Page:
Wed 16 Apr 2014

The fine line between volunteers and employees

There is a fine line between volunteers and employees, find out why.

Volunteers – Employment Status

The third sector comprises a large number of volunteers and has done so for many years. Recently, though, the status of these individuals has been at the centre of controversy, due to various schemes (such as the Government’s “sector-based work experience scheme” which involves persons on unemployment benefit being obliged to carry out work experience, often for no extra money).

Controversy aside, what is the legal status of these individuals? With volunteering becoming more and more popular, it is important for both the volunteers themselves and those hiring them to understand the legal issues.


The most important point is that the status of these individuals can differ from person to person. Much will depend on the legal relationship. Sometimes a person can actually be an employee, despite being referred to as a volunteer. Take the case of Migrant Advisory Service v Chaudri UKEAT/1400/97. Mrs Chaudri was deemed to be a volunteer by the Migrant Advisory Service. She did administrative work four mornings a week for two years, being paid “volunteer’s expenses” (despite the fact she incurred no expenses). Mrs Chaudri was also paid while on holiday or off sick. The Employment Tribunal (and Employment Appeal Tribunal) held that Mrs Chaudri was actually an employee, as she was paid for work.

If a volunteer is in fact an employee, such as Mrs Chaudri, then he or she is entitled to a higher level of protection. For example, as an employee a person may pursue a claim for unfair dismissal or discrimination: a volunteer may not.

Employee or Volunteer? Practical Tips

So what will a court or tribunal take into account when deciding whether a person is an employee or a volunteer? Various cases have provided us with guidelines. These are neither exhaustive nor definitive, but can be useful.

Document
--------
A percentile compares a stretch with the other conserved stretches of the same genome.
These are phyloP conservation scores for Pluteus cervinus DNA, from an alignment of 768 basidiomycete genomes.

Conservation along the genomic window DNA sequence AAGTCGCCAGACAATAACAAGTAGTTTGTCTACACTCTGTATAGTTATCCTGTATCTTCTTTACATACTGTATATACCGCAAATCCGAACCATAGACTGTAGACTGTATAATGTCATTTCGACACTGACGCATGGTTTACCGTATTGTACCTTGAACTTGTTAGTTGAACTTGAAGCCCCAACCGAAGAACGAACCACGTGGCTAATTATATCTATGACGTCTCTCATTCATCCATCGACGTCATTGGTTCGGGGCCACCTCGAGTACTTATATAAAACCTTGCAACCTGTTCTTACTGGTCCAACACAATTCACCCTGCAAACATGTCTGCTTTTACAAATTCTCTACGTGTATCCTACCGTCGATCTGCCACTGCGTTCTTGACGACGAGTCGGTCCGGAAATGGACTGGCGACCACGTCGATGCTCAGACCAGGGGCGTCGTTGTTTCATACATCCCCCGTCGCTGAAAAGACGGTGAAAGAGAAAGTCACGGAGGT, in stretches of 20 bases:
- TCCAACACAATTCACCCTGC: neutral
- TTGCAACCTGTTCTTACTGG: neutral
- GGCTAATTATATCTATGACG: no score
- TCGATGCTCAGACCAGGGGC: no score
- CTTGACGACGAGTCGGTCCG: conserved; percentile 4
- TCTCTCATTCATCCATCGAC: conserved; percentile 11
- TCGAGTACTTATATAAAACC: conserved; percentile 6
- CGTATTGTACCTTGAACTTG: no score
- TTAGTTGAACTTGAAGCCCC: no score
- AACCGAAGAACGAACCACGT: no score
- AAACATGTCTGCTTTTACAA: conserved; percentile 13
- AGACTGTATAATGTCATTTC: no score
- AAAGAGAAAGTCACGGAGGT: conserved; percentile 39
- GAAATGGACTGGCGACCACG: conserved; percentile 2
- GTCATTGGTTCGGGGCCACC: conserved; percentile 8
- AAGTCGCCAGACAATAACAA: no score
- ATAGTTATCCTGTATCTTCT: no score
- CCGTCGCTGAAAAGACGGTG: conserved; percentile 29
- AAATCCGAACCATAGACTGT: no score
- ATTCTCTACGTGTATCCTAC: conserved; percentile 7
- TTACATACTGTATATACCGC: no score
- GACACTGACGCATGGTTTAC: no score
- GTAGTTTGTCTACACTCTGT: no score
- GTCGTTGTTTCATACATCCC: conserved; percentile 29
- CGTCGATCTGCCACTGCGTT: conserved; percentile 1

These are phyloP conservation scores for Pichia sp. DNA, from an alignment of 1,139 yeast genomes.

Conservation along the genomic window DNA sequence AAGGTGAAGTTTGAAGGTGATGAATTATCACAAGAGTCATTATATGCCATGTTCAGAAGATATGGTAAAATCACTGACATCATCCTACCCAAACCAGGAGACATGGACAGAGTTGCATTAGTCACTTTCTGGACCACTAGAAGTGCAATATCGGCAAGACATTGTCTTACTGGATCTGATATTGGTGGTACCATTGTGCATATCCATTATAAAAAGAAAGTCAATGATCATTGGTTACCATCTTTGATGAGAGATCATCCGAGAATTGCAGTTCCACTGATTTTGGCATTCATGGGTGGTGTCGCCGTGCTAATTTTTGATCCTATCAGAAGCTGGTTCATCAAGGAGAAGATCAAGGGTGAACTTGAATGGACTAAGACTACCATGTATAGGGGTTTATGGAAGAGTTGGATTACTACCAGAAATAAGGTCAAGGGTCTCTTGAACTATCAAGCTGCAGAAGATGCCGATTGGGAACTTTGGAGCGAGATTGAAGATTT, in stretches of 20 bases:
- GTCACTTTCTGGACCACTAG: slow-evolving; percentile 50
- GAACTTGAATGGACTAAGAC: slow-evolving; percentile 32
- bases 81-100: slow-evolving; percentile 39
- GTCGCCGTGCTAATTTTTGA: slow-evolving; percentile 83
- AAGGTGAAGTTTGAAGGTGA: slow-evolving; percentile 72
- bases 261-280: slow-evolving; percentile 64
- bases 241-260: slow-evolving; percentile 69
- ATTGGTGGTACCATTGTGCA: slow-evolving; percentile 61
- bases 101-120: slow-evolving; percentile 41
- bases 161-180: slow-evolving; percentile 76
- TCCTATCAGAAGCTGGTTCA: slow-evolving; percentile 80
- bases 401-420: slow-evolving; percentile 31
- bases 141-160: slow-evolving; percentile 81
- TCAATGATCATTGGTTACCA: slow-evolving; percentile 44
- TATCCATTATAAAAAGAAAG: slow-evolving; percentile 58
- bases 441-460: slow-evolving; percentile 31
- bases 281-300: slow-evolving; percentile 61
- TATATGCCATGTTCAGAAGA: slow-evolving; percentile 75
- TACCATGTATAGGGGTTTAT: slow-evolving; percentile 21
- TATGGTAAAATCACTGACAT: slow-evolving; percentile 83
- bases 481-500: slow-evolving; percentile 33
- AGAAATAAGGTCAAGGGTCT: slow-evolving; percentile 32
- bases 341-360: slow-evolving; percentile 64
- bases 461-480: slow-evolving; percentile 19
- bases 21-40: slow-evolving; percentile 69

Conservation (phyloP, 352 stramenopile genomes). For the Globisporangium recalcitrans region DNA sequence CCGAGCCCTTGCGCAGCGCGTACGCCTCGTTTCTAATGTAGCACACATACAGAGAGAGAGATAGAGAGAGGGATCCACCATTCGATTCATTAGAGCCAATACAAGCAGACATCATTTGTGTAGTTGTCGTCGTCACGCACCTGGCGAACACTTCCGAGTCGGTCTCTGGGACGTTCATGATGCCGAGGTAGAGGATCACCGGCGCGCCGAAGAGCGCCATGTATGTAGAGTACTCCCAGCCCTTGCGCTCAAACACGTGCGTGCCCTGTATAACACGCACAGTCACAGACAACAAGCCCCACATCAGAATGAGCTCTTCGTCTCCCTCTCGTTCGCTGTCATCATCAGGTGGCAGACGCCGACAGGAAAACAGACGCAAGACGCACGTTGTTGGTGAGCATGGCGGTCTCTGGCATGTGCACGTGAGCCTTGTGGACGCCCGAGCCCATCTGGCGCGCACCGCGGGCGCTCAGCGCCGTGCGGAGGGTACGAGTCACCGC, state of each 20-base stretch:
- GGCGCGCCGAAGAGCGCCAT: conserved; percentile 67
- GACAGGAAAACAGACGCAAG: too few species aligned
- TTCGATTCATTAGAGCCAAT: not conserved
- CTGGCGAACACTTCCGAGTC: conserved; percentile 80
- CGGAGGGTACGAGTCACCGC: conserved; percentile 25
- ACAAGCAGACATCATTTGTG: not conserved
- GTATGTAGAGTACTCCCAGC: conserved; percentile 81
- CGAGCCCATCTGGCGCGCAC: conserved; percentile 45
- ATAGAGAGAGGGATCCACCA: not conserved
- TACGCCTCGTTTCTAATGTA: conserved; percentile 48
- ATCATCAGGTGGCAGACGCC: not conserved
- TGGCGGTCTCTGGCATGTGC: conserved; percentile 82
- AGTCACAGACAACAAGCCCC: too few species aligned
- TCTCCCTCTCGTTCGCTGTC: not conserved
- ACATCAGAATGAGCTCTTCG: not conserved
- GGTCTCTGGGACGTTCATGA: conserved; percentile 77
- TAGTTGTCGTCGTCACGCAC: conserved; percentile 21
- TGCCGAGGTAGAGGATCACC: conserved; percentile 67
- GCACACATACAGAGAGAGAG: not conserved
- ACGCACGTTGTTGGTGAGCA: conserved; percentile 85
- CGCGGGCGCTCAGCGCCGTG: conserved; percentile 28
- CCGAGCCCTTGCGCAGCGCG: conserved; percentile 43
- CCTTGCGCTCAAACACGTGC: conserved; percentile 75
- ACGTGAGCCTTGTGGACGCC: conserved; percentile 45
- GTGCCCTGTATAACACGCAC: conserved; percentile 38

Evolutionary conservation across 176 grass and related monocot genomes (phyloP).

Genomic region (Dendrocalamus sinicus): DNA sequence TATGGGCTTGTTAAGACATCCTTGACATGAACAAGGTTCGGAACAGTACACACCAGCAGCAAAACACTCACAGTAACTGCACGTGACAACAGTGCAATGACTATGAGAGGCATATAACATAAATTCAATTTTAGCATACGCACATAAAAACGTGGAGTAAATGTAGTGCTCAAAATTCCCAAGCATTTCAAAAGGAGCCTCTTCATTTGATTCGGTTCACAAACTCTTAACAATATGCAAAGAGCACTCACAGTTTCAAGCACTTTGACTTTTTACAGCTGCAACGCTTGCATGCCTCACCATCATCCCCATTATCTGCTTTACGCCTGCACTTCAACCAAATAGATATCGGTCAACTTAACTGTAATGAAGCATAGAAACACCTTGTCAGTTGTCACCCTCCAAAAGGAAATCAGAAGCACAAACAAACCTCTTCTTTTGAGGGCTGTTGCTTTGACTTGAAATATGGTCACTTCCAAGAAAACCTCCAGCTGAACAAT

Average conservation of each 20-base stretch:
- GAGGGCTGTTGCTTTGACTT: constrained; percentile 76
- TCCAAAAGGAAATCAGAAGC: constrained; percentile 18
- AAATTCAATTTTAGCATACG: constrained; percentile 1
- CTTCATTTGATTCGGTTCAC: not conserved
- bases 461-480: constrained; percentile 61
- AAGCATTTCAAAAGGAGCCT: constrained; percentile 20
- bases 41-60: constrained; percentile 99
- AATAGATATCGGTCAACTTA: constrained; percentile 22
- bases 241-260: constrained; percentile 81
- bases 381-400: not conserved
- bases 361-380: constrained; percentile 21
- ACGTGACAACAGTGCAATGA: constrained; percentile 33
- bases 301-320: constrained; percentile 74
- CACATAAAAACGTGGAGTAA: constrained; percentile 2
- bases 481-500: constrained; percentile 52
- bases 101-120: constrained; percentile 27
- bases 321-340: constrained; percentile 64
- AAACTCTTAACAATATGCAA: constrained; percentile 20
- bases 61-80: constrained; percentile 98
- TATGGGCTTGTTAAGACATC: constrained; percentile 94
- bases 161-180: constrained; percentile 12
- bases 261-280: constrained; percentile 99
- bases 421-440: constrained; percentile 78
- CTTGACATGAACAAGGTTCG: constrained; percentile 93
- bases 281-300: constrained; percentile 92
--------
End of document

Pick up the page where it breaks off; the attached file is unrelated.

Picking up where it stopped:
• Payment. Any payment made to volunteers should be strictly as reimbursement for expenses. It is suggested that receipts are kept in order to identify how much has been paid and why. Any payments to volunteers which could be deemed to be wages would result in an increased likelihood of a tribunal deciding that the person is in fact an employee, working for money.
  • Obligations. Volunteers should be given more free rein to decide how to spend their time than employees. In circumstances where a volunteer is obliged to do certain tasks within certain timescales, the organisation is running a greater risk that a tribunal will consider the person is employed. Organisations should expect volunteers to decide when or if they will be working and accept that they do not have the same degree of control as they would have over employees.
  • Perks. In a similar vein to the payment point above, organisations should restrict providing volunteers with perks which could be seen as a substitute for payment.
  • Agreements. In a written volunteer agreement, the language should be carefully constructed to ensure the agreement is flexible and not a binding contract of employment. Use terms such as “we hope” and “we would prefer”. It is recommended that an express statement is included, making it clear that neither party intends any employment relationship to be created.

The benefits of volunteering are obvious, to both volunteer and organisation alike. However, it is imperative that both parties are aware of the volunteer’s status at the outset.


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